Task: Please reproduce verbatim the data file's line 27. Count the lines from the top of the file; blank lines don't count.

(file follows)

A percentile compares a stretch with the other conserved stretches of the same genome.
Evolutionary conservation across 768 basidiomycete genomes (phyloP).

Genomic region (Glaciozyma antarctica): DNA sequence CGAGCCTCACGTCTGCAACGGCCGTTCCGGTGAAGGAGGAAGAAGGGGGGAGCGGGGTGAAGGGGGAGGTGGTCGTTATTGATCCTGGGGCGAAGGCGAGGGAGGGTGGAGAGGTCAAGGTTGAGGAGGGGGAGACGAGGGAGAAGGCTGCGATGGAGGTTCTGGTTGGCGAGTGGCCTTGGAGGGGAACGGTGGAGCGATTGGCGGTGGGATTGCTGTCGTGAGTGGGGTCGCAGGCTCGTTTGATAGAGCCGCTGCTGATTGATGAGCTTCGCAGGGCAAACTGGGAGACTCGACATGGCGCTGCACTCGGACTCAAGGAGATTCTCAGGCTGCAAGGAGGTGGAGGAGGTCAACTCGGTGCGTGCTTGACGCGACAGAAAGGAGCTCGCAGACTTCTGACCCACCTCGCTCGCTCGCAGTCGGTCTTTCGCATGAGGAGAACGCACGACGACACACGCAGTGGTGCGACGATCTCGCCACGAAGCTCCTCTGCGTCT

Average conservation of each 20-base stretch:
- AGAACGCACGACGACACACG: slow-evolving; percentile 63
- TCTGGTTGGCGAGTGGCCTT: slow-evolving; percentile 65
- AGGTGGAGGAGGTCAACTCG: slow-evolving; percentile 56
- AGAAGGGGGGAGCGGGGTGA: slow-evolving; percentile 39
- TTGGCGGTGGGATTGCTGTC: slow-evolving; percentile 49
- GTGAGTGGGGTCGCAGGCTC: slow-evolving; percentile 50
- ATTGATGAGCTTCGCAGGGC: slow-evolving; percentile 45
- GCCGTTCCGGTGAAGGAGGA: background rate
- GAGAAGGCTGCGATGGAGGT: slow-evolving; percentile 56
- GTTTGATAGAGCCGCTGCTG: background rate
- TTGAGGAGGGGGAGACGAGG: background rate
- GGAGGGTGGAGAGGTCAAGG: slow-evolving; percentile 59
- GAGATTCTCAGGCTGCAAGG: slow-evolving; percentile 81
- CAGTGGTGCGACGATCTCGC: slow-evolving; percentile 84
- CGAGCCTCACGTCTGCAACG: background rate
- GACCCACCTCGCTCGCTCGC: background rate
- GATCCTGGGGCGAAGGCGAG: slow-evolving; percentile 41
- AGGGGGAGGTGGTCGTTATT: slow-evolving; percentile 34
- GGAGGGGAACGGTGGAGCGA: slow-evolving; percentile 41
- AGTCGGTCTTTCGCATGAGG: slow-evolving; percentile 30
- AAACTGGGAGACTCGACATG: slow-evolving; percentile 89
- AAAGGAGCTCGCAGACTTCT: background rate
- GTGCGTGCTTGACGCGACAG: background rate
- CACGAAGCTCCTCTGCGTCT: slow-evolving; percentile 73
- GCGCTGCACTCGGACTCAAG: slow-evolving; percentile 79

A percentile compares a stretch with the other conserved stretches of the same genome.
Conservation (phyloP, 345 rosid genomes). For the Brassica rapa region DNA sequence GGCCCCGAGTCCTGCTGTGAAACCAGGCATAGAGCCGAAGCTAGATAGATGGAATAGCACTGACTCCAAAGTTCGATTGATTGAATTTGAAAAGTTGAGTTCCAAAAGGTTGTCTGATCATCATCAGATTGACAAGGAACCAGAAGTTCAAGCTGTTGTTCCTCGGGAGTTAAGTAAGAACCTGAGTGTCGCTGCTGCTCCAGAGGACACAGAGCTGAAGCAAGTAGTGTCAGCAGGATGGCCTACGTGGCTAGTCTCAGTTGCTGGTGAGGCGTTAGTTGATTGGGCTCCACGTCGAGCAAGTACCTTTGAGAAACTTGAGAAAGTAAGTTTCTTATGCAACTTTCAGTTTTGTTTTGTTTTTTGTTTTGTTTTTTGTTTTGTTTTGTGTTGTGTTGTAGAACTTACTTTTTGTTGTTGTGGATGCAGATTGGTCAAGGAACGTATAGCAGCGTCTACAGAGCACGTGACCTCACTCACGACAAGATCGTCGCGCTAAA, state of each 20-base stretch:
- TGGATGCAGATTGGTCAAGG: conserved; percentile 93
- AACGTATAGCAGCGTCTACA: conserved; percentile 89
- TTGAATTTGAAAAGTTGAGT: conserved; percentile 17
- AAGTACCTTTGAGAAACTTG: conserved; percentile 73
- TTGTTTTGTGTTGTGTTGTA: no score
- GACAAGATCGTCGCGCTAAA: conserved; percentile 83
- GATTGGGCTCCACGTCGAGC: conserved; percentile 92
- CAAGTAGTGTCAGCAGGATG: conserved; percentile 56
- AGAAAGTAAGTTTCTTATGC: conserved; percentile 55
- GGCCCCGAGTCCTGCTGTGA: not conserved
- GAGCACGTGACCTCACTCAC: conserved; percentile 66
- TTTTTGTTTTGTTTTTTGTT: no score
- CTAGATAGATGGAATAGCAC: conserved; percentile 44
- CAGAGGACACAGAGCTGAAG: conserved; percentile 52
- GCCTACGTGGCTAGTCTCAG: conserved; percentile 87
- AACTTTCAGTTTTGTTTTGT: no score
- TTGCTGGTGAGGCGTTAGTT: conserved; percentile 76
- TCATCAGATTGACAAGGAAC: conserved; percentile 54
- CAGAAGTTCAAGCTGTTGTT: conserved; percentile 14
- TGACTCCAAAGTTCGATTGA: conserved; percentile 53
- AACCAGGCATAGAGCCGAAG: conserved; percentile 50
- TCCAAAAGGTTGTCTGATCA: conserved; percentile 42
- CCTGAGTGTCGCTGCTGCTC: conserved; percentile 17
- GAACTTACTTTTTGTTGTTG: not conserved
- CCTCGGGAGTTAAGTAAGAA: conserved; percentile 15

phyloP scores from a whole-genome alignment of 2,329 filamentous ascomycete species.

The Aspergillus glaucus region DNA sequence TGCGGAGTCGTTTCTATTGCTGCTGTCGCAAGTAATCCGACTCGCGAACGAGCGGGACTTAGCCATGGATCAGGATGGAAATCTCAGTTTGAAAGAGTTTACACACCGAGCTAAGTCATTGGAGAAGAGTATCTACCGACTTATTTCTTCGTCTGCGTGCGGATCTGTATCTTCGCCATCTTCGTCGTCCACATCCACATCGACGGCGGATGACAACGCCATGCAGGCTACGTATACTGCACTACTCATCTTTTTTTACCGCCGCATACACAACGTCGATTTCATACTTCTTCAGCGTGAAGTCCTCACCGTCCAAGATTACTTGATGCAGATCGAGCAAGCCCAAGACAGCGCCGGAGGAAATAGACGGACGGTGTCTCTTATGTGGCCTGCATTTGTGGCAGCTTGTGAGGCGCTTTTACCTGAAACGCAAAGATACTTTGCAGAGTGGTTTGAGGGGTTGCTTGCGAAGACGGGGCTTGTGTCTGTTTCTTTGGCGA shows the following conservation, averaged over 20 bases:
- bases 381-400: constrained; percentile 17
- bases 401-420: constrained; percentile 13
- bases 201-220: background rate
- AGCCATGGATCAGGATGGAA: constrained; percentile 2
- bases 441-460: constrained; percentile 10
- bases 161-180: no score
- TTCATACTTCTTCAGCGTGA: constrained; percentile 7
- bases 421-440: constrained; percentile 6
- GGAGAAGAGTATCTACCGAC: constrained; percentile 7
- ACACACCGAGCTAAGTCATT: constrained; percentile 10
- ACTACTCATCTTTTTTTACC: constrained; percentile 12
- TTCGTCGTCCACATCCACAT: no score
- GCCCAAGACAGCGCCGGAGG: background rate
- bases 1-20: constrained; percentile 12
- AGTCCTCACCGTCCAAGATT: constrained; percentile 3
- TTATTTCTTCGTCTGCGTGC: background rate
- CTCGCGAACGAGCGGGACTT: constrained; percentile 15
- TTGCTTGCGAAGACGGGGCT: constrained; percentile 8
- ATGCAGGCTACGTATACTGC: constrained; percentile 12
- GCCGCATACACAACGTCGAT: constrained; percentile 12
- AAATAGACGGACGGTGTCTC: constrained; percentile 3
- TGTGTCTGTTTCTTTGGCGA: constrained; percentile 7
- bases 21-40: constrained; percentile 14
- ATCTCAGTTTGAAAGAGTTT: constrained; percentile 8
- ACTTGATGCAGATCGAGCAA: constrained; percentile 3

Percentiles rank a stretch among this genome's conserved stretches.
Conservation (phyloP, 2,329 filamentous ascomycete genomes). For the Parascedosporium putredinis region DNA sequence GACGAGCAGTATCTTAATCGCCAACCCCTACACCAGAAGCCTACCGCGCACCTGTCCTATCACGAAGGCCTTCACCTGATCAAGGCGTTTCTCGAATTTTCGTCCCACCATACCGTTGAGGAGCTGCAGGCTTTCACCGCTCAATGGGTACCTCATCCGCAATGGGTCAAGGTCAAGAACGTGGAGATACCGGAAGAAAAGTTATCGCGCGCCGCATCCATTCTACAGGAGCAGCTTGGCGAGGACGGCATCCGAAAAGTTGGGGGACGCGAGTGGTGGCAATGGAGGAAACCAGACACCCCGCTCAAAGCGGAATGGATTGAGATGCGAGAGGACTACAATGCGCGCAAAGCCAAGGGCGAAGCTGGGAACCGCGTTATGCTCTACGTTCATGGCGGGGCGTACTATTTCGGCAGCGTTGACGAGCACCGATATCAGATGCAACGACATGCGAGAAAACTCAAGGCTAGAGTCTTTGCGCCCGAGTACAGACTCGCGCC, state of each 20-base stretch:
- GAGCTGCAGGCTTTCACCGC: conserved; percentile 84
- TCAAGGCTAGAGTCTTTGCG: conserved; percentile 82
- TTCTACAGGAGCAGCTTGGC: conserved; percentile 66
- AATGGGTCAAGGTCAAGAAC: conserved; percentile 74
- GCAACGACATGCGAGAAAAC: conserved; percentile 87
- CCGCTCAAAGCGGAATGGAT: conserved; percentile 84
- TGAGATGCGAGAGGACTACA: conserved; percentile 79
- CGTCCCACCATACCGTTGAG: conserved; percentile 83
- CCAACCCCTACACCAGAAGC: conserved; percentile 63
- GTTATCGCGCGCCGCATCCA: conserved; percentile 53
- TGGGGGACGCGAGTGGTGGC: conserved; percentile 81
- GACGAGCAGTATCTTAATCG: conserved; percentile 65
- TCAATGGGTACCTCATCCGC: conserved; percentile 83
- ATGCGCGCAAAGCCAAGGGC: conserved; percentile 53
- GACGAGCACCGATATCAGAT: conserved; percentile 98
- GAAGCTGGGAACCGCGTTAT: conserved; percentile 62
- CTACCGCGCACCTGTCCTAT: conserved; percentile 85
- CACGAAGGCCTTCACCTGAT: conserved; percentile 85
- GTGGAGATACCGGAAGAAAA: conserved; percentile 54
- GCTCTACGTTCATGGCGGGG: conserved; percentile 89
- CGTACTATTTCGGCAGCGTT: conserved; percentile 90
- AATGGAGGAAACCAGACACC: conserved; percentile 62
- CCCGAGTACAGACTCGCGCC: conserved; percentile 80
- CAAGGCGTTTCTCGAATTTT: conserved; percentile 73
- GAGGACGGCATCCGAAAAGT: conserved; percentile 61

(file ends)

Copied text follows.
- GTGCGTGCTTGACGCGACAG: background rate